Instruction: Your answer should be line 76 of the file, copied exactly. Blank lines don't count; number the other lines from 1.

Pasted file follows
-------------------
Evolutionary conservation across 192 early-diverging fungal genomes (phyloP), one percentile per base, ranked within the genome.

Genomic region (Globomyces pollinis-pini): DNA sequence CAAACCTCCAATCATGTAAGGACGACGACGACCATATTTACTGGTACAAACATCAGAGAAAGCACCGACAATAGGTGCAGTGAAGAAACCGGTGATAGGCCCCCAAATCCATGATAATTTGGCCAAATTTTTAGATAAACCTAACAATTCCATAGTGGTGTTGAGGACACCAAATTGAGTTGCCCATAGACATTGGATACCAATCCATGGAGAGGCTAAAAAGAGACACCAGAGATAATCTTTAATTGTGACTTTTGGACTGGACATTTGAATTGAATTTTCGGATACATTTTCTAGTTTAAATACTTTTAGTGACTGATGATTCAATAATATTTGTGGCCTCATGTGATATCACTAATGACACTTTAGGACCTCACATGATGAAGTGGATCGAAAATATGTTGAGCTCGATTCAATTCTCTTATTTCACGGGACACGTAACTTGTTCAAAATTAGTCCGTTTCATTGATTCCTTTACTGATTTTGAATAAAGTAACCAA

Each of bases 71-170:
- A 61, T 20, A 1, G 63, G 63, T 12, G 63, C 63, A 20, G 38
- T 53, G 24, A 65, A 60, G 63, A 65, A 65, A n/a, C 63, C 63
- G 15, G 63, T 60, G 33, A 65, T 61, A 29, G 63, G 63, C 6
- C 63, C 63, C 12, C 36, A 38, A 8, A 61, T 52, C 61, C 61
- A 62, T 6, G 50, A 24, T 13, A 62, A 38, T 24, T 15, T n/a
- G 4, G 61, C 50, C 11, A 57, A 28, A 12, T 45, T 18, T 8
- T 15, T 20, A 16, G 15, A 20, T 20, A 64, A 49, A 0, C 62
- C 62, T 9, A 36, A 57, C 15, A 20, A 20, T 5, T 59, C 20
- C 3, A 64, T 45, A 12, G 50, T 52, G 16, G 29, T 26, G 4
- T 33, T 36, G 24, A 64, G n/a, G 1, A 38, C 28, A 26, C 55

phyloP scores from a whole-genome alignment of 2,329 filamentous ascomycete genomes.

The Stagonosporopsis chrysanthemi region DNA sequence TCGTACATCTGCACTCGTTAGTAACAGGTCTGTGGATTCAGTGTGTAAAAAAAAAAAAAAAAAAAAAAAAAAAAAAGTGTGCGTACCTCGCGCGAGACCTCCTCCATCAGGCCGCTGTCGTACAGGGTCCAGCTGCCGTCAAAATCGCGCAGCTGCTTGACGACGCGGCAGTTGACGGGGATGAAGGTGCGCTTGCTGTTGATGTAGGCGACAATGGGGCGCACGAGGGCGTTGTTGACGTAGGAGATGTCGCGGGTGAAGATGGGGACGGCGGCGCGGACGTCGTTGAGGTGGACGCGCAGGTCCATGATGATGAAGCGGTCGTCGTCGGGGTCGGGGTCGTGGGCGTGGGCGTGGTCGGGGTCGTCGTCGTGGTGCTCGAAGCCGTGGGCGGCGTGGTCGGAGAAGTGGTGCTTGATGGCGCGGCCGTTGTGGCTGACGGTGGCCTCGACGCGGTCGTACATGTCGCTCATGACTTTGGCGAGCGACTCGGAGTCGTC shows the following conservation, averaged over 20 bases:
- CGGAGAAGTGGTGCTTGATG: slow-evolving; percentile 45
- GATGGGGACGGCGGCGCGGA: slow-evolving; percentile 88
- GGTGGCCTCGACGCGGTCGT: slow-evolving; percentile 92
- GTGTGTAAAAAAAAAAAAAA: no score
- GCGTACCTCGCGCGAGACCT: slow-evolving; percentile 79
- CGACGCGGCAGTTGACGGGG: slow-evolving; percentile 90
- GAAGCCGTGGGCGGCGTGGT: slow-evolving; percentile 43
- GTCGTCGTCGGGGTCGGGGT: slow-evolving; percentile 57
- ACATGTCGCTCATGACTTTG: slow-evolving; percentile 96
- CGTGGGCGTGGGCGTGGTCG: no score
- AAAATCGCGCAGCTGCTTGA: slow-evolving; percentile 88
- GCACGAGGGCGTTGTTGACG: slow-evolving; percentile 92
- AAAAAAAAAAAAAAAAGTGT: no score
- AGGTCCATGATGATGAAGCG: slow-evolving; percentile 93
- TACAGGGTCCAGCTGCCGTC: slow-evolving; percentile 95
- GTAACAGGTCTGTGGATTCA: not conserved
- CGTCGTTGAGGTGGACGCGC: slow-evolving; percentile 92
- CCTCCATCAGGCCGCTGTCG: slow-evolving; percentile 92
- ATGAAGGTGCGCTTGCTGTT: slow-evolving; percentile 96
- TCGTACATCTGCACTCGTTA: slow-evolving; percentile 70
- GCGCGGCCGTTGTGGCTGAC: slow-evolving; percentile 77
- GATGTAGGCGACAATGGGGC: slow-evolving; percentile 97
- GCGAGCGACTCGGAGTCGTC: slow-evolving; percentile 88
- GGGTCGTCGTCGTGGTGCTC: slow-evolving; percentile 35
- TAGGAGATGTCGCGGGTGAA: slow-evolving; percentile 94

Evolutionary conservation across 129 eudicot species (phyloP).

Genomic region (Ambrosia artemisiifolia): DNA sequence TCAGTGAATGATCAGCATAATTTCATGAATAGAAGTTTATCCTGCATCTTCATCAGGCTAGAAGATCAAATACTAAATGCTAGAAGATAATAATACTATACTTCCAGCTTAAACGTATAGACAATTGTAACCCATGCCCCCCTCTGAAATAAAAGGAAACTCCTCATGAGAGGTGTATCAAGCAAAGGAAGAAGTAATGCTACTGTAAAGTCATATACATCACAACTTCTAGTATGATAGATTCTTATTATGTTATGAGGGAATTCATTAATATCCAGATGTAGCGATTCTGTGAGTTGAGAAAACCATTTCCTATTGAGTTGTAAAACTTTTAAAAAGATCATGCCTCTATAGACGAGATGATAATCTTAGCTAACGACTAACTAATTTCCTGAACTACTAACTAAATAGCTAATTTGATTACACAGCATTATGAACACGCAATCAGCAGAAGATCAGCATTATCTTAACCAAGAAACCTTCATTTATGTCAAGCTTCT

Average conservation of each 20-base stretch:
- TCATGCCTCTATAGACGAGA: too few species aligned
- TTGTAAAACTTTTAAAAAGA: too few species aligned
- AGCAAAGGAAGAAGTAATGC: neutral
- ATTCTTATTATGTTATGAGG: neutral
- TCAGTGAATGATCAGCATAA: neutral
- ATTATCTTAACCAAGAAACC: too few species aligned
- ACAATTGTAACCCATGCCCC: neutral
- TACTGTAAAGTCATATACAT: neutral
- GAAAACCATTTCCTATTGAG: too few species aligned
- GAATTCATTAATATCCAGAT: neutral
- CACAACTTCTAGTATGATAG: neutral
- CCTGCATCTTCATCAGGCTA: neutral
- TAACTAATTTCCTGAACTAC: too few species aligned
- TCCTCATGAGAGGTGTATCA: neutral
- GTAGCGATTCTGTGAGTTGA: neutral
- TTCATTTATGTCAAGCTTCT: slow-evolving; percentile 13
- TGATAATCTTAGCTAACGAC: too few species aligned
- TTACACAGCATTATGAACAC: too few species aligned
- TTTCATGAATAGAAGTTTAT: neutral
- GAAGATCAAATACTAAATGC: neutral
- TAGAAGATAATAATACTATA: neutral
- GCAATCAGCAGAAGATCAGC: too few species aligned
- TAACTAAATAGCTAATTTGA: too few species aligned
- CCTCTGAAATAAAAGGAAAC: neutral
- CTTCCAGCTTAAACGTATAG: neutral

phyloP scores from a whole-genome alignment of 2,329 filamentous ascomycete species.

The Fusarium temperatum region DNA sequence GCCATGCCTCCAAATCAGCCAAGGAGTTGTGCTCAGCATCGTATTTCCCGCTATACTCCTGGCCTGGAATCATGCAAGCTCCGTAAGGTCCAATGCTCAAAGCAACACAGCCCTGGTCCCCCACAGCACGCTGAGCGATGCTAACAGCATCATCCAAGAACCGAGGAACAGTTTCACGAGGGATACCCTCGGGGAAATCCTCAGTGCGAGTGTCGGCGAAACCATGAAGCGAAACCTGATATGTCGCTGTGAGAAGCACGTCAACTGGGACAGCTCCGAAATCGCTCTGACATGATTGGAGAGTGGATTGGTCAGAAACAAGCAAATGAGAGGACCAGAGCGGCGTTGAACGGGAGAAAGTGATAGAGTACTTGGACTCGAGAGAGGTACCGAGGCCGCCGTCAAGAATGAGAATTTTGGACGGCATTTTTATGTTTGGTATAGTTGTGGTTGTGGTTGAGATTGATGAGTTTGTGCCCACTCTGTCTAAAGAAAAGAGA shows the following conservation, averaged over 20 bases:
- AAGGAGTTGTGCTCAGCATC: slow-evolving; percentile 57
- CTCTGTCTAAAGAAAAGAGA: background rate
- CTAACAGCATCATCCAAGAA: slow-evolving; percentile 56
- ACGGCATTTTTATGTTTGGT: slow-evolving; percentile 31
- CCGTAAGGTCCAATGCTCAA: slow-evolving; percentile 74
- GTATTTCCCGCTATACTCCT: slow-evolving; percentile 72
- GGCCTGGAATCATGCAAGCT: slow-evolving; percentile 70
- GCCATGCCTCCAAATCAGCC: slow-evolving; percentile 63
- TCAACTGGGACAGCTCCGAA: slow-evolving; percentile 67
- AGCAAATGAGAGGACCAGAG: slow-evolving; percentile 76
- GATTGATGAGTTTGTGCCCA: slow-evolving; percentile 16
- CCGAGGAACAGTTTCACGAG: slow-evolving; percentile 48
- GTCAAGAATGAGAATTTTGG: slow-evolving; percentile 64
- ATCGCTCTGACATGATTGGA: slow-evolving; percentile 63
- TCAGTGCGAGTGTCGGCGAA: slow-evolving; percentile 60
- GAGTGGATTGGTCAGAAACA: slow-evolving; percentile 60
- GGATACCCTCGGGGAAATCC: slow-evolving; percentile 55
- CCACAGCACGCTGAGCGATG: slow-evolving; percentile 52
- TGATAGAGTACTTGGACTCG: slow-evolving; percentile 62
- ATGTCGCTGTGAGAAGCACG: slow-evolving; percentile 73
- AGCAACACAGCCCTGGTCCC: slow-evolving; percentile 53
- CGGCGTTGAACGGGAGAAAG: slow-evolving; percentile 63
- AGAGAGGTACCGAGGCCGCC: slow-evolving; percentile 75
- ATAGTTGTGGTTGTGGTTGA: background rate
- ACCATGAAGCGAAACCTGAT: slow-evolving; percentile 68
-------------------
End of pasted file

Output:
- GTATTTCCCGCTATACTCCT: slow-evolving; percentile 72